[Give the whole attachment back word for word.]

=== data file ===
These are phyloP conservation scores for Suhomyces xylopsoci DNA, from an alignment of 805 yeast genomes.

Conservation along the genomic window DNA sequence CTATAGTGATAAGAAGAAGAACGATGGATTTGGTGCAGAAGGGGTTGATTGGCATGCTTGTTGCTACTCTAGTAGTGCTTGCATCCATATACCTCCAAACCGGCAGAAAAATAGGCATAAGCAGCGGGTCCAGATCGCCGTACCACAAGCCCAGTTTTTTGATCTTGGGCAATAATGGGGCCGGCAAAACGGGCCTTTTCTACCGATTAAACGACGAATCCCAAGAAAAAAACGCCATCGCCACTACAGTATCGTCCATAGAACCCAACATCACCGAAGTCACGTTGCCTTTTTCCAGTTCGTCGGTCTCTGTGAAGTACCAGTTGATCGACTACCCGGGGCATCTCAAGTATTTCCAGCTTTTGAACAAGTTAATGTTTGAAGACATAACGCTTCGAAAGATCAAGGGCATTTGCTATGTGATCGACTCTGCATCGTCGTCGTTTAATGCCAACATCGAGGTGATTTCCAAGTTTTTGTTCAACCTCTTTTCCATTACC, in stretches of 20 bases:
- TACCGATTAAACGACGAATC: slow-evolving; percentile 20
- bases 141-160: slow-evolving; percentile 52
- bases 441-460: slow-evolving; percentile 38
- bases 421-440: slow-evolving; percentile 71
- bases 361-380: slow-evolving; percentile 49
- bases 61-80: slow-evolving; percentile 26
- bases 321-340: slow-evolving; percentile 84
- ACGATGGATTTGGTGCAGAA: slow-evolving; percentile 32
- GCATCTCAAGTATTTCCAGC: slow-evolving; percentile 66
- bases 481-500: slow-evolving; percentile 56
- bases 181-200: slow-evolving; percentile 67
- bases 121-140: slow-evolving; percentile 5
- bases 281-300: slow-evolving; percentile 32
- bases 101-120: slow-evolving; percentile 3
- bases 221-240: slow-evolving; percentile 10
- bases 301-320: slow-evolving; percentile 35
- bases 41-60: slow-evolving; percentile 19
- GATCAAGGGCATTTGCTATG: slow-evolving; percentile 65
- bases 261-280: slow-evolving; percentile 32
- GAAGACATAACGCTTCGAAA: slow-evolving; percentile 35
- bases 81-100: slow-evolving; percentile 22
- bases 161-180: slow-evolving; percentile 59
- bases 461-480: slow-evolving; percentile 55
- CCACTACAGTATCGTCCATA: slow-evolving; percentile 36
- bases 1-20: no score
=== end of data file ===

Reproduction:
These are phyloP conservation scores for Suhomyces xylopsoci DNA, from an alignment of 805 yeast genomes.

Conservation along the genomic window DNA sequence CTATAGTGATAAGAAGAAGAACGATGGATTTGGTGCAGAAGGGGTTGATTGGCATGCTTGTTGCTACTCTAGTAGTGCTTGCATCCATATACCTCCAAACCGGCAGAAAAATAGGCATAAGCAGCGGGTCCAGATCGCCGTACCACAAGCCCAGTTTTTTGATCTTGGGCAATAATGGGGCCGGCAAAACGGGCCTTTTCTACCGATTAAACGACGAATCCCAAGAAAAAAACGCCATCGCCACTACAGTATCGTCCATAGAACCCAACATCACCGAAGTCACGTTGCCTTTTTCCAGTTCGTCGGTCTCTGTGAAGTACCAGTTGATCGACTACCCGGGGCATCTCAAGTATTTCCAGCTTTTGAACAAGTTAATGTTTGAAGACATAACGCTTCGAAAGATCAAGGGCATTTGCTATGTGATCGACTCTGCATCGTCGTCGTTTAATGCCAACATCGAGGTGATTTCCAAGTTTTTGTTCAACCTCTTTTCCATTACC, in stretches of 20 bases:
- TACCGATTAAACGACGAATC: slow-evolving; percentile 20
- bases 141-160: slow-evolving; percentile 52
- bases 441-460: slow-evolving; percentile 38
- bases 421-440: slow-evolving; percentile 71
- bases 361-380: slow-evolving; percentile 49
- bases 61-80: slow-evolving; percentile 26
- bases 321-340: slow-evolving; percentile 84
- ACGATGGATTTGGTGCAGAA: slow-evolving; percentile 32
- GCATCTCAAGTATTTCCAGC: slow-evolving; percentile 66
- bases 481-500: slow-evolving; percentile 56
- bases 181-200: slow-evolving; percentile 67
- bases 121-140: slow-evolving; percentile 5
- bases 281-300: slow-evolving; percentile 32
- bases 101-120: slow-evolving; percentile 3
- bases 221-240: slow-evolving; percentile 10
- bases 301-320: slow-evolving; percentile 35
- bases 41-60: slow-evolving; percentile 19
- GATCAAGGGCATTTGCTATG: slow-evolving; percentile 65
- bases 261-280: slow-evolving; percentile 32
- GAAGACATAACGCTTCGAAA: slow-evolving; percentile 35
- bases 81-100: slow-evolving; percentile 22
- bases 161-180: slow-evolving; percentile 59
- bases 461-480: slow-evolving; percentile 55
- CCACTACAGTATCGTCCATA: slow-evolving; percentile 36
- bases 1-20: no score